Speakers at the CSULB College of Engineering lecture Thursday voiced optimism that the region’s skilled workforce, livability, manufacturing facilities, and efforts to draw new companies will help Southern California remain a vibrant location for aerospace.
P2S Engineering Vice President Kent Peterson, who moderated the spring Engineering Distinguished Lecture, said his father transferred from Pratt & Whitney to take a job at Douglas Aircraft in Southern California. “I don’t work in aerospace, but I can tell you my life has been affected by it,” he said. “The aerospace industry was a giant in Southern California. We did most of the country’s manufacturing.” Continue reading “Engineering Panel Explores Future of Southern California Aerospace”
CSULB College of Engineering Dean Forouzan Golshani, holder of nearly a dozen patents, is among 175 distinguished academic inventors named as Fellows of the National Academy of Inventors.
Election as an NAI Fellow is an honor bestowed upon academic innovators and inventors who have demonstrated “a prolific spirit of innovation in creating or facilitating outstanding inventions and innovations that have made a tangible impact on quality of life, economic development, and the welfare of society.”
The 2016 Fellows are named inventors on 5,437 issued U.S. patents. Included among NAI’s 757 Fellows—who together hold over 26,000 patents—are more than 94 presidents and senior leaders of research universities and institutes; 376 members of the National Academy of Sciences; 28 inductees of the National Inventors Hall of Fame; 45 recipients of the U.S. National Medal of Technology and Innovation and U.S. National Medal of Science; 28 Nobel Laureates, 215 AAAS Fellows; 132 IEEE Fellows; and 116 Fellows of the American Academy of Arts & Sciences, among other awards and distinctions. Continue reading “Dean Golshani Named National Academy of Inventors Fellow”
The Fall Engineering Distinguished Lecture will tackle a topic very much in the news: energy storage. While the overheating of lithium-ion battery in smartphones is currently receiving much attention, energy storage on a large scale is equally important.
The amount of electrical energy derived from photovoltaic and wind sources varies with time, day of the week, season, weather, and other factors. Electrical energy must be stored during times when production exceeds consumption, and returned to the grid when production falls below consumption. Large-scale electrical energy storage is the single most challenging issues that California faces as it moves toward more dependence on renewable sources. Continue reading “Fall Engineering Distinguished Lecture Tackles Energy Storage”
Throughout October, faculty, students, and staff can donate nonperishable food items to the recently opened ASI Beach Pantry at bins set up in College of Engineering department offices and in the Dean’s Suite.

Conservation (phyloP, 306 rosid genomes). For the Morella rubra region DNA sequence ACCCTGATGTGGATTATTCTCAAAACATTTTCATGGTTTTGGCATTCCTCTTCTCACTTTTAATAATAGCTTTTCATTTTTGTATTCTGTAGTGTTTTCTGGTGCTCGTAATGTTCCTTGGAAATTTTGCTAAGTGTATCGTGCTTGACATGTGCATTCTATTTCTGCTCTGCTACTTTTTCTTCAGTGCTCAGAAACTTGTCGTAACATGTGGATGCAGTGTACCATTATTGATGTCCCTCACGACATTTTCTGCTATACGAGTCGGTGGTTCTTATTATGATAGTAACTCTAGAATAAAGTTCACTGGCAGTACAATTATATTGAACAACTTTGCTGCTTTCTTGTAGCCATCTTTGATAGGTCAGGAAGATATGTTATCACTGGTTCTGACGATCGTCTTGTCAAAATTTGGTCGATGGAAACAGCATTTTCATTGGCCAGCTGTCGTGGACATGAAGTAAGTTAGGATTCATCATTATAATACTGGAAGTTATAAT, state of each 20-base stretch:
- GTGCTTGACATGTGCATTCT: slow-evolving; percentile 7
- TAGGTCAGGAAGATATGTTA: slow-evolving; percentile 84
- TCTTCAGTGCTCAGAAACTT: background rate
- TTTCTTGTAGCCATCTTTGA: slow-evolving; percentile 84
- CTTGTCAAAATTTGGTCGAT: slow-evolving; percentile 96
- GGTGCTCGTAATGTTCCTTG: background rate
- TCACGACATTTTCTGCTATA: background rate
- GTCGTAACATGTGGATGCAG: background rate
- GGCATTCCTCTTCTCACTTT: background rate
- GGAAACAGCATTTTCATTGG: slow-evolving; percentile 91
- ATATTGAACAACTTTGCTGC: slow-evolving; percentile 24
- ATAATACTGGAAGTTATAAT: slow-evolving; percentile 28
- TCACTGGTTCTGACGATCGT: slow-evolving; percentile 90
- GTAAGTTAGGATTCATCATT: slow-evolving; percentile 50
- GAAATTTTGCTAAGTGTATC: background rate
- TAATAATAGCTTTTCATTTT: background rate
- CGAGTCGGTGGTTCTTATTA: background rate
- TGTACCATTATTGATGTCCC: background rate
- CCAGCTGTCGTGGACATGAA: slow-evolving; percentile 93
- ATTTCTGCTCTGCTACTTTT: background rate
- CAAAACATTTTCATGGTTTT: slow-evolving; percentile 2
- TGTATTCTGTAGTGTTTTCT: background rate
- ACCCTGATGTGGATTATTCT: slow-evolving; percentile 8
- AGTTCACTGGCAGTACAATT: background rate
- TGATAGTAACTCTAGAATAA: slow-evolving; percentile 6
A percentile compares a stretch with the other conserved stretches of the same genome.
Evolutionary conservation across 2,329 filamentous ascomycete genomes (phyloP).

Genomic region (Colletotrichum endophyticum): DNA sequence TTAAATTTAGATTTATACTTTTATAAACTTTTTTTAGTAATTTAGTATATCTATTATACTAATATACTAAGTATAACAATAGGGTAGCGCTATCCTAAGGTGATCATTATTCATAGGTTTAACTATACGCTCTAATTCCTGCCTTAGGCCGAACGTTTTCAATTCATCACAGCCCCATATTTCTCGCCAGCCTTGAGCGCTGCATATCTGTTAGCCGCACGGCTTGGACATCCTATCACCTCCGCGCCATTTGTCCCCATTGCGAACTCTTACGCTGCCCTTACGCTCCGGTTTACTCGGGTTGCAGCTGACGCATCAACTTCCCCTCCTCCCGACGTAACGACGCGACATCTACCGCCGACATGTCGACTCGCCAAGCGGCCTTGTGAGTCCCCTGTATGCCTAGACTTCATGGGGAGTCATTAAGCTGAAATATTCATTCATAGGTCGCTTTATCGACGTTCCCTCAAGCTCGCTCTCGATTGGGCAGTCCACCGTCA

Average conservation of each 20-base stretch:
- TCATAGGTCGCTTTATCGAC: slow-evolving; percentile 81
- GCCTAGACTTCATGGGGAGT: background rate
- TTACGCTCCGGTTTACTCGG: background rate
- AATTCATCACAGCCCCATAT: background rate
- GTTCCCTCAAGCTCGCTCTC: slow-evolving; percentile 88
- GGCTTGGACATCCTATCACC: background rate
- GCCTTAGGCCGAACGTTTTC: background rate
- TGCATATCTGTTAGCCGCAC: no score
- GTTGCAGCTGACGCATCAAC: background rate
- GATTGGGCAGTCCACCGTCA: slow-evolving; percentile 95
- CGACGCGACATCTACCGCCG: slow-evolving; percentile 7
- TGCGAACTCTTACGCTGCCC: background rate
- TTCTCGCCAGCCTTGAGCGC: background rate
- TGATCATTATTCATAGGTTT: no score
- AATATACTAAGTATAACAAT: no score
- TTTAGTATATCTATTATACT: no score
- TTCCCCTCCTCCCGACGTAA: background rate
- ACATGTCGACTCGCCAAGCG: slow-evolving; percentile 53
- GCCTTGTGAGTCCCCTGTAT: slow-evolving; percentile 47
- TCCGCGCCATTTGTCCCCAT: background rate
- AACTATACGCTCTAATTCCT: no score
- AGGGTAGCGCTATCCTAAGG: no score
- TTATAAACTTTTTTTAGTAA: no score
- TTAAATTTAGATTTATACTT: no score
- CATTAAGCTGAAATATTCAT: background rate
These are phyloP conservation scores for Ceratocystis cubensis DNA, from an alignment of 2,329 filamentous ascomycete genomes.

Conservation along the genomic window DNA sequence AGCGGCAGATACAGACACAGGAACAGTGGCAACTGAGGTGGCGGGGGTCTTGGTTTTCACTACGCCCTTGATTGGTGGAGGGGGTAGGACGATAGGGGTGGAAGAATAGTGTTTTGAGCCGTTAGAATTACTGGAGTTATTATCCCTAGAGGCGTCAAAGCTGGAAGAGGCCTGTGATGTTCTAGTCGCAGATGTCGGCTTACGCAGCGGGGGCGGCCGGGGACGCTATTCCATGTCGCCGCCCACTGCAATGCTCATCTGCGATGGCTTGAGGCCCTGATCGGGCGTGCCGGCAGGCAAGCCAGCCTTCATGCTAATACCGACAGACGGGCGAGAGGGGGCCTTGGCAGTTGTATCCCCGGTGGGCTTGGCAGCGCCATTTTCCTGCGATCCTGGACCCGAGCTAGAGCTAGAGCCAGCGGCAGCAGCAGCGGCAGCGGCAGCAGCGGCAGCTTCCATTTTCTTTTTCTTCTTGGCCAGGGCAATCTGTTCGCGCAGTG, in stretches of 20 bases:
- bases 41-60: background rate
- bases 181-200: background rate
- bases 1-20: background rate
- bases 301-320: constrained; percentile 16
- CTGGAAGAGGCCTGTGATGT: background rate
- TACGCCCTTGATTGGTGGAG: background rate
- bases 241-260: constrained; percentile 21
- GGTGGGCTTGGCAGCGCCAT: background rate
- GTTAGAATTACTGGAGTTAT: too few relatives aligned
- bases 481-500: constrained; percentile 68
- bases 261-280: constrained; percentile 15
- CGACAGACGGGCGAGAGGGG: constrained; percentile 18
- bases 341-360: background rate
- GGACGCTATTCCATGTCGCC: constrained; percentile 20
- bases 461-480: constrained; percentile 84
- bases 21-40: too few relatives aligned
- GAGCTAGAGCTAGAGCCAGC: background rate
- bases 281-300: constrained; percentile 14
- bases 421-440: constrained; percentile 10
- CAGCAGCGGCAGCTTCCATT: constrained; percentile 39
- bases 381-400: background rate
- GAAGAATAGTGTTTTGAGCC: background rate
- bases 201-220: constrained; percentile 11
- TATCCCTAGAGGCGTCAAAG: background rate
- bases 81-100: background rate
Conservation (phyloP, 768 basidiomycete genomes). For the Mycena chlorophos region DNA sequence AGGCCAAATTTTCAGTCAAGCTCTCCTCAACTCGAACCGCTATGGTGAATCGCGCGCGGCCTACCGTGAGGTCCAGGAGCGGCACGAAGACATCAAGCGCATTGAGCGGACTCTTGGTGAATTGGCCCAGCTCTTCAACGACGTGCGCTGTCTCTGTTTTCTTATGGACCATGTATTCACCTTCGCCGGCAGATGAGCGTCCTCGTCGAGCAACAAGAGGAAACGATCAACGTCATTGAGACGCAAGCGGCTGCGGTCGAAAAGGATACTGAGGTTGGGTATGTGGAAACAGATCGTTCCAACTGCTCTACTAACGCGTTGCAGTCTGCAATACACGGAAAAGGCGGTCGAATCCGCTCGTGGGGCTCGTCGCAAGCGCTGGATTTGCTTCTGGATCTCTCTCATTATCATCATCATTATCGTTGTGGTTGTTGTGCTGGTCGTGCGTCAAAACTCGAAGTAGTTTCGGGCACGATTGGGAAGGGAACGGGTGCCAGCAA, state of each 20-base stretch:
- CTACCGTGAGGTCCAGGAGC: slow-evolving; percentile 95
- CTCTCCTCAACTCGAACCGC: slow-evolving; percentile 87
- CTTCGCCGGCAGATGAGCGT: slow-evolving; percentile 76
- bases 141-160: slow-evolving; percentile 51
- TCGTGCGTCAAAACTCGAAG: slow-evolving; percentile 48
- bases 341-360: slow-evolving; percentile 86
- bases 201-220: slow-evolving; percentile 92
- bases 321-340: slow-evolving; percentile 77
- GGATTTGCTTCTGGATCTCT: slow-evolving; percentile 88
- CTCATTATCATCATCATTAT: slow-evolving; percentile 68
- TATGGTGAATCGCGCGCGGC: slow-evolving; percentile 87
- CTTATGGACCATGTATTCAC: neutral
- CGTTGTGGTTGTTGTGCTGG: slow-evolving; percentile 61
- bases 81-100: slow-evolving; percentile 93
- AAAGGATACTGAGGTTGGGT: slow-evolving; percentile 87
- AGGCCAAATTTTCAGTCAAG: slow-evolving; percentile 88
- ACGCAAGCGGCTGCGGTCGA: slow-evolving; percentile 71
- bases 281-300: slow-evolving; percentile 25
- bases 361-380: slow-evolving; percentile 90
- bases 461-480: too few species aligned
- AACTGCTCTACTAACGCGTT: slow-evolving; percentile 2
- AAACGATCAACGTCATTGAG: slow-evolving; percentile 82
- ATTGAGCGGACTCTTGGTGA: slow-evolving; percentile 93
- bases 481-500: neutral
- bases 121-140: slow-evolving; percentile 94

The ASI Beach Pantry opened in August to provide food to students in need. To receive food from the pantry, students must be enrolled and present their student ID card. They can visit the pantry once a week. Continue reading “Engineering Food Drive Underway”
When you attend a career fair, what steps can you take to stand out from the crowd?
Choua Her, university recruitment recruiter with Western Digital, shared her experiences Tuesday so attendees could be prepared for this Thursday’s CSULB STEM Job and Internship Fair.
First off, it’s important to identify which companies will attend the event, said Her. It’s easy to find the list of participating companies on the Career Center, then spend a few minutes visiting company websites and conducting online searches to decide which companies could be worthwhile to meet. Continue reading “How to Be Successful at Career Fairs”
Startups are an important vehicle for U.S. economic growth, accounting for half of all new jobs created. At CSULB, students have a unique opportunity to gain real-world experience in starting a business through the Innovation Challenge, an annual contest that provides the winning entrepreneurial team with $50,000 in cash and services to get started.
Now in its seventh year, the Innovation Challenge is supported by the CSULB Colleges of the Arts, Business Administration, and Engineering, along with industry leaders with varied high-level business experience. The contest is open to all students. Continue reading “Innovation Challenge Kicks Off 7th Season”
Innovation Challenge Advisory Committee member Larry Pate compared starting a business without a business plan to taking a cross-country trip without knowing how you’ll reach your destination. “The odds of success of just getting in the car and driving are slim. You might have a fun time, but it will take you a long time to get there.”
Students interested in entering the 2015 Innovation Challenge got a lesson Tuesday in a key part of the competition: creating the business plan. The contest offers $50,000 in seed funding and business services to the winning business idea.